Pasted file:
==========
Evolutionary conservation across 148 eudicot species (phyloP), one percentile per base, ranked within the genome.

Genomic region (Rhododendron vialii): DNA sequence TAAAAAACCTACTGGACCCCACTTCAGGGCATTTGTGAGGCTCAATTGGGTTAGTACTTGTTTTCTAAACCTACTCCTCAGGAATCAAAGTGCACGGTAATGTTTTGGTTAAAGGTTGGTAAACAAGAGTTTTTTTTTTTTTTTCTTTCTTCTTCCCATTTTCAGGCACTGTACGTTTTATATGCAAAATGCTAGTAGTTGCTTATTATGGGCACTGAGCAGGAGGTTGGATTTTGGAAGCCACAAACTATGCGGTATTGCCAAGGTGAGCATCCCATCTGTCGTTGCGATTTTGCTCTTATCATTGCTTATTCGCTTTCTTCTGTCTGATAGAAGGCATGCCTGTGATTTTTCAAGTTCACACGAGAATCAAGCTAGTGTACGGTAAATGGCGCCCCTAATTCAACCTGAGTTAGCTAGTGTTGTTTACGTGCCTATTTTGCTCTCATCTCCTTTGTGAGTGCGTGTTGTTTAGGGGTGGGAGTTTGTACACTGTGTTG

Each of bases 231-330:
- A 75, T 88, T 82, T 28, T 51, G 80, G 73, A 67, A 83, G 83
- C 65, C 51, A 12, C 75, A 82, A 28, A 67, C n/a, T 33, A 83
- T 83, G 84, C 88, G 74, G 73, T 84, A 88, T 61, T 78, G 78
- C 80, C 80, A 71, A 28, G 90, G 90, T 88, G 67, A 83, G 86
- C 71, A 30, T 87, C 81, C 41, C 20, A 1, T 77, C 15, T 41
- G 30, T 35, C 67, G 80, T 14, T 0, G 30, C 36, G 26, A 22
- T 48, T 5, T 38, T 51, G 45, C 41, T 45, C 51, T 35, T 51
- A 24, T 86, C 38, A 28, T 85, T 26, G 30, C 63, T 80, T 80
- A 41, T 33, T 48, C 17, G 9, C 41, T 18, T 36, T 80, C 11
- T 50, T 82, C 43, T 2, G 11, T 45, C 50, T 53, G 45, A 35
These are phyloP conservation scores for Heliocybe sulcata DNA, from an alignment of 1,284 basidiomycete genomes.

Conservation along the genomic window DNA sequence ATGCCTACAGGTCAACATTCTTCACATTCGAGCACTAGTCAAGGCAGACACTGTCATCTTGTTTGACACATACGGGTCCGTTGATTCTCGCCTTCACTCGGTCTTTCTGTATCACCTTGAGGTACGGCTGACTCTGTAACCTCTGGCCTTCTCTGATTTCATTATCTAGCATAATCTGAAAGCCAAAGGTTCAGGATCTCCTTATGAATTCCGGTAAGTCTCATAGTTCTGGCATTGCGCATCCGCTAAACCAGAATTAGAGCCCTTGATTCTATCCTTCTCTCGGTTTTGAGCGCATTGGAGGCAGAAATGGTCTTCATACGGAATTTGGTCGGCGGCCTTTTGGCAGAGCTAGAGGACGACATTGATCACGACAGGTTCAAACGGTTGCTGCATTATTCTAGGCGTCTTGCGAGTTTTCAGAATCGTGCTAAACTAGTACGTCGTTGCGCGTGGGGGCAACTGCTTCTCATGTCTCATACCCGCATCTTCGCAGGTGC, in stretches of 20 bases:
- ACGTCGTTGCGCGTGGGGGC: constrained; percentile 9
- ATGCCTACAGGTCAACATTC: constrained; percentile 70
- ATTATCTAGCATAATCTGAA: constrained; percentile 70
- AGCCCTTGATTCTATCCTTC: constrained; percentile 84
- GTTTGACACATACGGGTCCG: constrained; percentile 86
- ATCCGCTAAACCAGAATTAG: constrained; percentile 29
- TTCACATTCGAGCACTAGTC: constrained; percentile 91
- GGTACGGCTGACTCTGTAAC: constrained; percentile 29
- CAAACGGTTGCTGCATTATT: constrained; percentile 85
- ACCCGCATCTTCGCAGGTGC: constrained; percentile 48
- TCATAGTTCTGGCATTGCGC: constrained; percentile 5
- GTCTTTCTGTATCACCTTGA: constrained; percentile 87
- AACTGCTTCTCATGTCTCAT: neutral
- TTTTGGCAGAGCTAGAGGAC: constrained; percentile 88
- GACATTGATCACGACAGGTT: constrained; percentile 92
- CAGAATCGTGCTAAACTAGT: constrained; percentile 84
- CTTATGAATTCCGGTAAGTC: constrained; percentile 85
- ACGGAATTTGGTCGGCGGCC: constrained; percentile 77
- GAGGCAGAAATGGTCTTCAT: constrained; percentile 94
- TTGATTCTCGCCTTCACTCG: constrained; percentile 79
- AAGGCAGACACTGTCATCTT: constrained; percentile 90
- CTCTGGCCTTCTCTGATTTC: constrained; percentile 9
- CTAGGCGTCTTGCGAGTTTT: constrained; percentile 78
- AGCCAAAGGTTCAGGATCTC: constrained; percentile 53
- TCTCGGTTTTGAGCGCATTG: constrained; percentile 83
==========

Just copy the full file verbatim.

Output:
Evolutionary conservation across 148 eudicot species (phyloP), one percentile per base, ranked within the genome.

Genomic region (Rhododendron vialii): DNA sequence TAAAAAACCTACTGGACCCCACTTCAGGGCATTTGTGAGGCTCAATTGGGTTAGTACTTGTTTTCTAAACCTACTCCTCAGGAATCAAAGTGCACGGTAATGTTTTGGTTAAAGGTTGGTAAACAAGAGTTTTTTTTTTTTTTTCTTTCTTCTTCCCATTTTCAGGCACTGTACGTTTTATATGCAAAATGCTAGTAGTTGCTTATTATGGGCACTGAGCAGGAGGTTGGATTTTGGAAGCCACAAACTATGCGGTATTGCCAAGGTGAGCATCCCATCTGTCGTTGCGATTTTGCTCTTATCATTGCTTATTCGCTTTCTTCTGTCTGATAGAAGGCATGCCTGTGATTTTTCAAGTTCACACGAGAATCAAGCTAGTGTACGGTAAATGGCGCCCCTAATTCAACCTGAGTTAGCTAGTGTTGTTTACGTGCCTATTTTGCTCTCATCTCCTTTGTGAGTGCGTGTTGTTTAGGGGTGGGAGTTTGTACACTGTGTTG

Each of bases 231-330:
- A 75, T 88, T 82, T 28, T 51, G 80, G 73, A 67, A 83, G 83
- C 65, C 51, A 12, C 75, A 82, A 28, A 67, C n/a, T 33, A 83
- T 83, G 84, C 88, G 74, G 73, T 84, A 88, T 61, T 78, G 78
- C 80, C 80, A 71, A 28, G 90, G 90, T 88, G 67, A 83, G 86
- C 71, A 30, T 87, C 81, C 41, C 20, A 1, T 77, C 15, T 41
- G 30, T 35, C 67, G 80, T 14, T 0, G 30, C 36, G 26, A 22
- T 48, T 5, T 38, T 51, G 45, C 41, T 45, C 51, T 35, T 51
- A 24, T 86, C 38, A 28, T 85, T 26, G 30, C 63, T 80, T 80
- A 41, T 33, T 48, C 17, G 9, C 41, T 18, T 36, T 80, C 11
- T 50, T 82, C 43, T 2, G 11, T 45, C 50, T 53, G 45, A 35
These are phyloP conservation scores for Heliocybe sulcata DNA, from an alignment of 1,284 basidiomycete genomes.

Conservation along the genomic window DNA sequence ATGCCTACAGGTCAACATTCTTCACATTCGAGCACTAGTCAAGGCAGACACTGTCATCTTGTTTGACACATACGGGTCCGTTGATTCTCGCCTTCACTCGGTCTTTCTGTATCACCTTGAGGTACGGCTGACTCTGTAACCTCTGGCCTTCTCTGATTTCATTATCTAGCATAATCTGAAAGCCAAAGGTTCAGGATCTCCTTATGAATTCCGGTAAGTCTCATAGTTCTGGCATTGCGCATCCGCTAAACCAGAATTAGAGCCCTTGATTCTATCCTTCTCTCGGTTTTGAGCGCATTGGAGGCAGAAATGGTCTTCATACGGAATTTGGTCGGCGGCCTTTTGGCAGAGCTAGAGGACGACATTGATCACGACAGGTTCAAACGGTTGCTGCATTATTCTAGGCGTCTTGCGAGTTTTCAGAATCGTGCTAAACTAGTACGTCGTTGCGCGTGGGGGCAACTGCTTCTCATGTCTCATACCCGCATCTTCGCAGGTGC, in stretches of 20 bases:
- ACGTCGTTGCGCGTGGGGGC: constrained; percentile 9
- ATGCCTACAGGTCAACATTC: constrained; percentile 70
- ATTATCTAGCATAATCTGAA: constrained; percentile 70
- AGCCCTTGATTCTATCCTTC: constrained; percentile 84
- GTTTGACACATACGGGTCCG: constrained; percentile 86
- ATCCGCTAAACCAGAATTAG: constrained; percentile 29
- TTCACATTCGAGCACTAGTC: constrained; percentile 91
- GGTACGGCTGACTCTGTAAC: constrained; percentile 29
- CAAACGGTTGCTGCATTATT: constrained; percentile 85
- ACCCGCATCTTCGCAGGTGC: constrained; percentile 48
- TCATAGTTCTGGCATTGCGC: constrained; percentile 5
- GTCTTTCTGTATCACCTTGA: constrained; percentile 87
- AACTGCTTCTCATGTCTCAT: neutral
- TTTTGGCAGAGCTAGAGGAC: constrained; percentile 88
- GACATTGATCACGACAGGTT: constrained; percentile 92
- CAGAATCGTGCTAAACTAGT: constrained; percentile 84
- CTTATGAATTCCGGTAAGTC: constrained; percentile 85
- ACGGAATTTGGTCGGCGGCC: constrained; percentile 77
- GAGGCAGAAATGGTCTTCAT: constrained; percentile 94
- TTGATTCTCGCCTTCACTCG: constrained; percentile 79
- AAGGCAGACACTGTCATCTT: constrained; percentile 90
- CTCTGGCCTTCTCTGATTTC: constrained; percentile 9
- CTAGGCGTCTTGCGAGTTTT: constrained; percentile 78
- AGCCAAAGGTTCAGGATCTC: constrained; percentile 53
- TCTCGGTTTTGAGCGCATTG: constrained; percentile 83